Roti John – and how did this weird fusiony name come about? Well, the story goes that somewhere in Malaysia, a roti (bread) man put this together for some generic Western tourist (from what I read, all Caucasian men were just called John!) and hence the name roti john came about. Or it is, as Wikipedia suggests, because the baguette was a western bread rather than the more usual Indian and Chinese breads available?
Either way, it’s still a spiced meaty omelette cooked into a baguette. Some recipes have you cook the omelette separately and then sandwich it into the cut and toasted long bun but I prefer mine cooked in, just to stick to the more traditional preparation. I learned the hard way that a traditional French baguette isn’t the way to go with this – it’s too thick and makes the bread to egg/meat ratio too high and judging from studies on Flickr photos, I’m pretty sure it’s a soft long white bun that’s used in Malaysia and Singapore.
Here I’ve used minced beef and a curry powder that turned out to be quite hot and so left out the chopped chili. As with most recipes though, this is very adaptable so feel free to change the meat or leave it out completely, to add some chopped garlic and/or chopped spring onion, etc, etc. I served mine with a sweet-ish chili sauce which is a very common condiment (so is mayonnaise) and sliced cucumbers and tomatoes, which make for a refreshing counterpart. I think roti john is normally a breakfast item in Malaysia and Singapore but I reckon it’s just as good for lunch, dinner or even a snack as it’s fast, easy and hey, it even multiplies quite nicely for a crowd.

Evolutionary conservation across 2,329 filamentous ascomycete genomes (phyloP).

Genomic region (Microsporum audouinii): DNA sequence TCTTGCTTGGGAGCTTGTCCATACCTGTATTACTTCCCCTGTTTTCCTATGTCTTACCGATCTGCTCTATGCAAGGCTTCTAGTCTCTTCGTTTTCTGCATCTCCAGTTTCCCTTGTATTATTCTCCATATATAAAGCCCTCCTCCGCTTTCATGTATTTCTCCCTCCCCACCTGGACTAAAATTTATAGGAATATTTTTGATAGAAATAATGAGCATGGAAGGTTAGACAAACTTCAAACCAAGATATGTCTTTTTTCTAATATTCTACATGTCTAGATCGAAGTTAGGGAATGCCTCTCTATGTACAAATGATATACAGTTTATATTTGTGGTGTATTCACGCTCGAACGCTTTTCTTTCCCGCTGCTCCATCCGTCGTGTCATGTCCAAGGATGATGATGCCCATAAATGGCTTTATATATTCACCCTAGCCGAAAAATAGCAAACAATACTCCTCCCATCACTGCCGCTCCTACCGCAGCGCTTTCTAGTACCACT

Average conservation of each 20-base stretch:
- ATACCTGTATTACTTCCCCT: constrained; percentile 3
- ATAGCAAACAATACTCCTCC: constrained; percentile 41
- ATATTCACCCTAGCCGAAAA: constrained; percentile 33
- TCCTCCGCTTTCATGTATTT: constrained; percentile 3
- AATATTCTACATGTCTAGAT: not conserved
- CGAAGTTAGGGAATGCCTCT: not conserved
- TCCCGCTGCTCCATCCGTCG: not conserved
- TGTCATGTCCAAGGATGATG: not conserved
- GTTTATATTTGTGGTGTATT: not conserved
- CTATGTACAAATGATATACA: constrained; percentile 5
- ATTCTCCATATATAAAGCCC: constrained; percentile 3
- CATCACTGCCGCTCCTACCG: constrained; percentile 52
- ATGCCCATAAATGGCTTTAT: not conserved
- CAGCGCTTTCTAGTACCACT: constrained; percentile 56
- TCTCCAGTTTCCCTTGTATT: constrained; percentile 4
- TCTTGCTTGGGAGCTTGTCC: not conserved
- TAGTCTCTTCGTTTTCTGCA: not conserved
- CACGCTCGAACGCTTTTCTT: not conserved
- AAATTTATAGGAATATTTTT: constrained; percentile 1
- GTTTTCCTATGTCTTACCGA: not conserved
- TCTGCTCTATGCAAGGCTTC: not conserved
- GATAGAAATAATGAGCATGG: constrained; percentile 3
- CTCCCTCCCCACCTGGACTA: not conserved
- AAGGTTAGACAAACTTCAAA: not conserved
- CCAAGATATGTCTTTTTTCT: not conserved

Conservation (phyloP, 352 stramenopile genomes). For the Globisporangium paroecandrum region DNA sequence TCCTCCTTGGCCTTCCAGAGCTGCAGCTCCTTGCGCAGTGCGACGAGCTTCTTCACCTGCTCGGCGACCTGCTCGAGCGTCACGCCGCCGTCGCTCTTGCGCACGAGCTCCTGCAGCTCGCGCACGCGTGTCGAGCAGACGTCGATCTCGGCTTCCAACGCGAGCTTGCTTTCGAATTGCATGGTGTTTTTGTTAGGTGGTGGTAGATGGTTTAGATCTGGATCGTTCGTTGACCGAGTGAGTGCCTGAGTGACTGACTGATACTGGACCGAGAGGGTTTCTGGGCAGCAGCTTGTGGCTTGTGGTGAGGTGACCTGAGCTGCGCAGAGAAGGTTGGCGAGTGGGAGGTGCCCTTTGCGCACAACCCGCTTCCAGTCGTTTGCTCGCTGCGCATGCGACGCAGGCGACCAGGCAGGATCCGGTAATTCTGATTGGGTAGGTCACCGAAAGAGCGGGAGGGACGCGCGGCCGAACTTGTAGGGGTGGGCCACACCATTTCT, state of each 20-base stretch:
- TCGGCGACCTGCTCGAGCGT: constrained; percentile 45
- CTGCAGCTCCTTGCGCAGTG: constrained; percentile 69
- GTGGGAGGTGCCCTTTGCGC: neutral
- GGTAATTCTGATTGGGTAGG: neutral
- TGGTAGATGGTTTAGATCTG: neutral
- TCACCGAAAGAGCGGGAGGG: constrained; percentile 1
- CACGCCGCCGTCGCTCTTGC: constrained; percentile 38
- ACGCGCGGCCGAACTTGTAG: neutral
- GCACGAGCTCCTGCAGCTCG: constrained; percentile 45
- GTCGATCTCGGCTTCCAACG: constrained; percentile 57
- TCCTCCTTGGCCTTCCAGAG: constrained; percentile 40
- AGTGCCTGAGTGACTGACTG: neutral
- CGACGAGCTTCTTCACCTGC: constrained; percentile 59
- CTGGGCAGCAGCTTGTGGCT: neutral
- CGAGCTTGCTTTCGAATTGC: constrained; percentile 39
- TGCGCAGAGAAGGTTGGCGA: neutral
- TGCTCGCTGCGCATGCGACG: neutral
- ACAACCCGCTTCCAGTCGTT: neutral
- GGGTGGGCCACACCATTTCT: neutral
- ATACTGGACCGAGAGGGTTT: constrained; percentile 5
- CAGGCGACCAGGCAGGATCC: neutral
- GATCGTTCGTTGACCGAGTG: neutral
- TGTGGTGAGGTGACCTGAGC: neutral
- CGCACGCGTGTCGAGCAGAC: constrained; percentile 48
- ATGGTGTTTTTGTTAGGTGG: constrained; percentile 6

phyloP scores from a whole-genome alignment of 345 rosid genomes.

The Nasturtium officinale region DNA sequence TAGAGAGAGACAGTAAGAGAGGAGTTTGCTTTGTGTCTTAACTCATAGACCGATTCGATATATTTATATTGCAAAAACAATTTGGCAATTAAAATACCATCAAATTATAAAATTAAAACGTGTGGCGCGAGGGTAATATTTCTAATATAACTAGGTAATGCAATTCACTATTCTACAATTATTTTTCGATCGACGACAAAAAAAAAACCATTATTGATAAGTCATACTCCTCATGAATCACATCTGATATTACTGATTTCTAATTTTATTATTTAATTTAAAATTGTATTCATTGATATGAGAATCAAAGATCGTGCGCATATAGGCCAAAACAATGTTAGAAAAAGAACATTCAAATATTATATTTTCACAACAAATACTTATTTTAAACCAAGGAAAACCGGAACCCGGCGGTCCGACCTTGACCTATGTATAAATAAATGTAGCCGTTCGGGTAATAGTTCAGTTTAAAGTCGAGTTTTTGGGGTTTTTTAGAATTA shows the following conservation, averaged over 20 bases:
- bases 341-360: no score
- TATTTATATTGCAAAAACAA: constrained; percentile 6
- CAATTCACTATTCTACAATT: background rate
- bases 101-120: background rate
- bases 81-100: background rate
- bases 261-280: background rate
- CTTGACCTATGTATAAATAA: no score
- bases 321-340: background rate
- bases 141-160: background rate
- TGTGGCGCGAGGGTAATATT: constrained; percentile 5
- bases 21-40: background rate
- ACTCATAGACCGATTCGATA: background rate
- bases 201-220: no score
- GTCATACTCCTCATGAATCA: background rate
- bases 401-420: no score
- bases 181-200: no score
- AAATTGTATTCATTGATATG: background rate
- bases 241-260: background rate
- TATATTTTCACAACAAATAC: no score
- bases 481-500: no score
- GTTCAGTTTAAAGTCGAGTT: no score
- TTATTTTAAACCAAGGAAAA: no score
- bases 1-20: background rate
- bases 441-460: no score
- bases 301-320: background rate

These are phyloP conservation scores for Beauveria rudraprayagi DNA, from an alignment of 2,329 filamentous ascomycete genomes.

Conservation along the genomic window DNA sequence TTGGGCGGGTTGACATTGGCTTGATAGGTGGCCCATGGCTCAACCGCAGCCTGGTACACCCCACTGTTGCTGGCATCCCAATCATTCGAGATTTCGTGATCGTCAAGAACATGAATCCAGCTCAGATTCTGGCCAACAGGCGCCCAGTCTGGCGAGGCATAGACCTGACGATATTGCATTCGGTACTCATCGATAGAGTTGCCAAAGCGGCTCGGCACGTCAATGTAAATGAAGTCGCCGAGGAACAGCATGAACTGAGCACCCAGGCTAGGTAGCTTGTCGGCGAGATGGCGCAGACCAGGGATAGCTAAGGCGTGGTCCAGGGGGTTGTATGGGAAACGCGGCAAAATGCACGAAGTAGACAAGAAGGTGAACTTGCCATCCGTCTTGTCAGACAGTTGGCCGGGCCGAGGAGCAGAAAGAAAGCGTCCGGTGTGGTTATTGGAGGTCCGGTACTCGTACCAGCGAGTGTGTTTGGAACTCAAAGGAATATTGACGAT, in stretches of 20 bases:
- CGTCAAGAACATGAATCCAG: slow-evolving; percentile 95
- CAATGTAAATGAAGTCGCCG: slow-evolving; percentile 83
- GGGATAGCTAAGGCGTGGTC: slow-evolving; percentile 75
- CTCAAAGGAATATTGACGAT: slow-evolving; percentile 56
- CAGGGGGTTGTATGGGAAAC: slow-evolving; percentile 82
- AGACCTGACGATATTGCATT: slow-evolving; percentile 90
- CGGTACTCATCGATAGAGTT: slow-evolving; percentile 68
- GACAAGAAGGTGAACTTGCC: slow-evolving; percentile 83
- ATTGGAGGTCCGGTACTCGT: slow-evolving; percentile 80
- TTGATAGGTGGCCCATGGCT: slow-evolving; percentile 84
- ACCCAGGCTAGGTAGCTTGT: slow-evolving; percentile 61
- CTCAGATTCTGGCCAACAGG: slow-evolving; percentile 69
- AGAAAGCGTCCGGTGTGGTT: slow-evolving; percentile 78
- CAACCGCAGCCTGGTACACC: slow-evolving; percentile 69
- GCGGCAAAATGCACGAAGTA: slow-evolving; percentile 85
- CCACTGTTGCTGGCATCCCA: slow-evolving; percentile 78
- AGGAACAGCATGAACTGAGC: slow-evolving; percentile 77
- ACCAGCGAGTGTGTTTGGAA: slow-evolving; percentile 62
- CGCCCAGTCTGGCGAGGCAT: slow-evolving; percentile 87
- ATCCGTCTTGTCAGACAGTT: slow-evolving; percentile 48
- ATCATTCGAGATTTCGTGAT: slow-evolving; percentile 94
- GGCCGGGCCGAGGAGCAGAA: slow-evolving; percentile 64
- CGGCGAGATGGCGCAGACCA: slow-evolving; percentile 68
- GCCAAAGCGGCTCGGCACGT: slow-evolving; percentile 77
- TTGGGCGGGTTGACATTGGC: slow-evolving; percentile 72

1 small onion, quartered and finely sliced (or chopped)
125g minced beef
1 tbsp curry powder
1 tbsp sunflower oil
1 small chili, fined chopped (optional)
3 large eggs
4 long, thin buns (mine were called ranch rolls)
Heat a frying pan over medium heat and heat the oil. Toss in the onion and fry for about a minute before adding the minced beef. Brown the meat and add the chili (if using) and the tablespoon of curry powder. Continue cooking for a couple more minutes and then set this meat mixture aside in a bowl to cool. Wipe out the frying pan.
Split the buns lengthwise and toast them on both sides in the frying pan.
When the meat mixture has cooled a bit, crack in the eggs, add salt to taste and mix it all together. Return the pan to the heat (if it was taken off) and toss in a small pat of butter to melt. Spread the button around the pan. Spoon the egg and meat mixture on the inside surfaces on the buns and slap them down quickly onto the pan. Cook until the egg has set and has browned nicely. Repeat until all the buns and all the egg and meat mixture is used up. Serve the roti john hot – you can either keep them as open faced sandwiches or press the two halves together.